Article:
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Realignment of Doctor's Income 2

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40 minutes ago, -JAG- said:

Is everyone forgetting the cost of an MBA for banking? That's 100k tuition (UofT) (4x what med school costs in Quebec, 2x in the prairie provinces) and 2 years (the same as FM residency) lost. If you go to an M7 program in the States (as many Canadians do, especially if they want to be competitive for elite PE firms, it's over 200k, not even counting lost income. 

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We are aware of that...that's one of many things buddy conveniently forgot to mention, let him be, let him think that if you work hard a business grad will be VP of a large company and make millions but only the top 1% of doctors make high very incomes lmao

FYI enter it from undergrad or close to it from undergrad without MBA. MBA is only needed if making a career switch. If you are not knowledgeable about this career path, just stop posting about it.

All of you seem desperate to prove a point without having any knowledge of these careers whatsoever.

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31 minutes ago, YesIcan55 said:

We are aware of that...that's one of many things buddy conveniently forgot to mention, let him be, let him think that if you work hard a business grad will be VP of a large company and make millions but only the top 1% of doctors make high very incomes lmao

Well in my middle of the road province the average specialist including all the part timers, private based and academic based physicians make over 500k before our very generous 1.45x bonus for going to a small town, so I'll have to agree with you.

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29 minutes ago, 1D7 said:

FYI enter it from undergrad or close to it from undergrad without MBA. MBA is only needed if making a career switch. If you are not knowledgeable about this career path, just stop posting about it.

All of you seem desperate to prove a point without having any knowledge of these careers whatsoever.

I'm sure all the Managing Directors and PE partner only have bachelors. I have family in Private Equity in the States. Are you aware that almost all PE shops are 2 years and out. 3 years in IB, then 2 in PE and then you're asked to leave. You're not going to become a kindergarten teacher, you get an MBA. Now I conveniently forgot to mention that some generous firms pay for your tuition, but most don't. This is the error you would have pointed out if you knew about finance.

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13 hours ago, procrastinating said:

My understanding is that ophthalmology practice is significantly different in the US - and the pay is proportionally the same. The work is chiller, less hours, more control over your life. These are things people really want. Also, ophtho has huge overhead (60-70%) so take-home pay is really not what it seems.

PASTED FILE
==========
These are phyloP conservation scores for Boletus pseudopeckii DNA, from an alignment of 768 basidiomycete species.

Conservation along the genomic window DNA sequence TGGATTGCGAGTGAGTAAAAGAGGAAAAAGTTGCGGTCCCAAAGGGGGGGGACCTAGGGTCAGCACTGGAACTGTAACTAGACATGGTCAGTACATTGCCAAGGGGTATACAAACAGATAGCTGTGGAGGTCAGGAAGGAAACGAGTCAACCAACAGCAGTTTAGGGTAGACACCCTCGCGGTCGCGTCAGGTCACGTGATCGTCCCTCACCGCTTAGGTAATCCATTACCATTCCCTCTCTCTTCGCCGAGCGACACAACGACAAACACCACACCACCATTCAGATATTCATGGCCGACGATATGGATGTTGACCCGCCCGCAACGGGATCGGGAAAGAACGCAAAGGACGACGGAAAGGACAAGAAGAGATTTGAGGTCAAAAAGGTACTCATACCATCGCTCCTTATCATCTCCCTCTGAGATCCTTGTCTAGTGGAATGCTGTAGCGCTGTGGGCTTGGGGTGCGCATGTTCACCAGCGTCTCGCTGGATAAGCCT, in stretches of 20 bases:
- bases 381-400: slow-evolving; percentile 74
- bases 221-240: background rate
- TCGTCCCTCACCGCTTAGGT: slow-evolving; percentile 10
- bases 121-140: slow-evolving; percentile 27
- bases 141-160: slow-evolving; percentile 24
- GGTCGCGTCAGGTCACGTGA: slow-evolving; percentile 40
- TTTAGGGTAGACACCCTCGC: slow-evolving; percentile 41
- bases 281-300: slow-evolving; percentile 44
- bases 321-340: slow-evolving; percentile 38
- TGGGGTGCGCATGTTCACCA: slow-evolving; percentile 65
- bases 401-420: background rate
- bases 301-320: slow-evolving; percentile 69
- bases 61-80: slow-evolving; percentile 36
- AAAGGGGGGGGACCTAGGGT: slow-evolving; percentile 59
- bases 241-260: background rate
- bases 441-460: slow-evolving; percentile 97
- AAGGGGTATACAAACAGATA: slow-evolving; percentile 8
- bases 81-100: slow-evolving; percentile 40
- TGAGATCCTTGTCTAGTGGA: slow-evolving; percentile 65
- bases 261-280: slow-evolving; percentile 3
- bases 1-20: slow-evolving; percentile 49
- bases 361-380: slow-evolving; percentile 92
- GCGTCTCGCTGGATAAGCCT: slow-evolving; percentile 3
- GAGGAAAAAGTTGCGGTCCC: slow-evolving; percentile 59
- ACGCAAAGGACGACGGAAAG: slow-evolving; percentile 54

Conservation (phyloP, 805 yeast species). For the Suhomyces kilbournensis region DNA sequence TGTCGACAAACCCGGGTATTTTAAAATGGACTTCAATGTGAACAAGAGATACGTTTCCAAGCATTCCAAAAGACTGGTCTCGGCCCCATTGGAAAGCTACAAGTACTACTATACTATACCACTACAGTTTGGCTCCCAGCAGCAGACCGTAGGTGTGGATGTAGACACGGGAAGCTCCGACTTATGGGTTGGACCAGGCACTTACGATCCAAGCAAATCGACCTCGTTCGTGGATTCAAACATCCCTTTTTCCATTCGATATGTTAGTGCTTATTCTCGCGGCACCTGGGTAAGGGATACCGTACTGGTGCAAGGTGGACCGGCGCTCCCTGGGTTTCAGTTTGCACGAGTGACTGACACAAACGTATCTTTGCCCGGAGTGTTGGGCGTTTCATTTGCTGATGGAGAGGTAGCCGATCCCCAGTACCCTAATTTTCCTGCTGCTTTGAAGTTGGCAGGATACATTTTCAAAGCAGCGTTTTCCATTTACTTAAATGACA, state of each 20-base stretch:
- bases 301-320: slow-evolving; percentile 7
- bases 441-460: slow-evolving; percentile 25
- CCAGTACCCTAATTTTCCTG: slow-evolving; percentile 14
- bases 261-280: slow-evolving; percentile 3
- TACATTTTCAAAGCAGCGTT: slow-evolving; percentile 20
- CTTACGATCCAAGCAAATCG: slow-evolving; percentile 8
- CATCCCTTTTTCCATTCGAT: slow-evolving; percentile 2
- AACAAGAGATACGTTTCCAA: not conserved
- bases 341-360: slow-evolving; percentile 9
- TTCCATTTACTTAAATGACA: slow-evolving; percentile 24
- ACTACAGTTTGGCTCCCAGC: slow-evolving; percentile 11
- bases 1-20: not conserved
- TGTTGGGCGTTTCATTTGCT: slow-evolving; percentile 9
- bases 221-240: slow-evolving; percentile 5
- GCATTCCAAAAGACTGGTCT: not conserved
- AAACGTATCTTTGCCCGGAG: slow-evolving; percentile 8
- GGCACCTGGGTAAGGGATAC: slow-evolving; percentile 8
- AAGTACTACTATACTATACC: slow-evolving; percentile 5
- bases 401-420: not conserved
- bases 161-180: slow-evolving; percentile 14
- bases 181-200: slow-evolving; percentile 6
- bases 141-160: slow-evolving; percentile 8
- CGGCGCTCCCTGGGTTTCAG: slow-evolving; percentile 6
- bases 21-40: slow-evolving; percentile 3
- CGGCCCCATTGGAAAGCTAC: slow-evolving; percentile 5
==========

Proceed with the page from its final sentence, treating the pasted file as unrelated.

With pay as it is now in Canada, Canadian doctors don't have a big enough reason to uproot their lives and make the big move down south. But compounding already tight job prospects and difficulty securing OR time with reduced pay? New grads will inevitably leave the country. Especially if the choice comes down to moving to some faraway rural Canadian city (where there will be more work, more call, less support) vs. an urban American city that's just south of the border (where you can call all the shots, albeit for slightly less pay ... but that's where the private procedures come in). It's what happened to ortho, ENT, neurosurgery. What that means is that the Cdn govt is paying hundreds of thousands of dollars subsidizing our education only for them to lose us to the states. That's why it'll hurt the retention and recruitment of these specific physicians. 

I'm not defending the obscenely high pay, but rather trying to add some element of nuance to this discussion. It's not as straightforward as it seems.

I will respond to the points that I have bolded & underlined above.

According to the Alberta Medical Associations' report, the average Ophthalmology's overhead is around 45%. From speaking to Staff Ophthalmologists, the "60-70%" overhead that is often thrown around is for those running private ORs for LASIK or Blephs, not the average Medical or Surgical Ophthalmologist. 

The tight job market and difficulty securing OR time is a complex problem that plagues all surgical specialties, not unique to Ophthalmology. Arguably, Ophthalmology is one of the fortunate specialties where the practitioner can choose to lean towards the Medical side if OR time is unavailable. Even without OR time, Medical Ophthalmologists make a very decent living with their intravitreal injections. Can't say the same for Neurosurgeons or Orthopedic surgeons who do not share the same alternative without inevitably crossing into Neurology or Physiatry/Rheumatology's turf.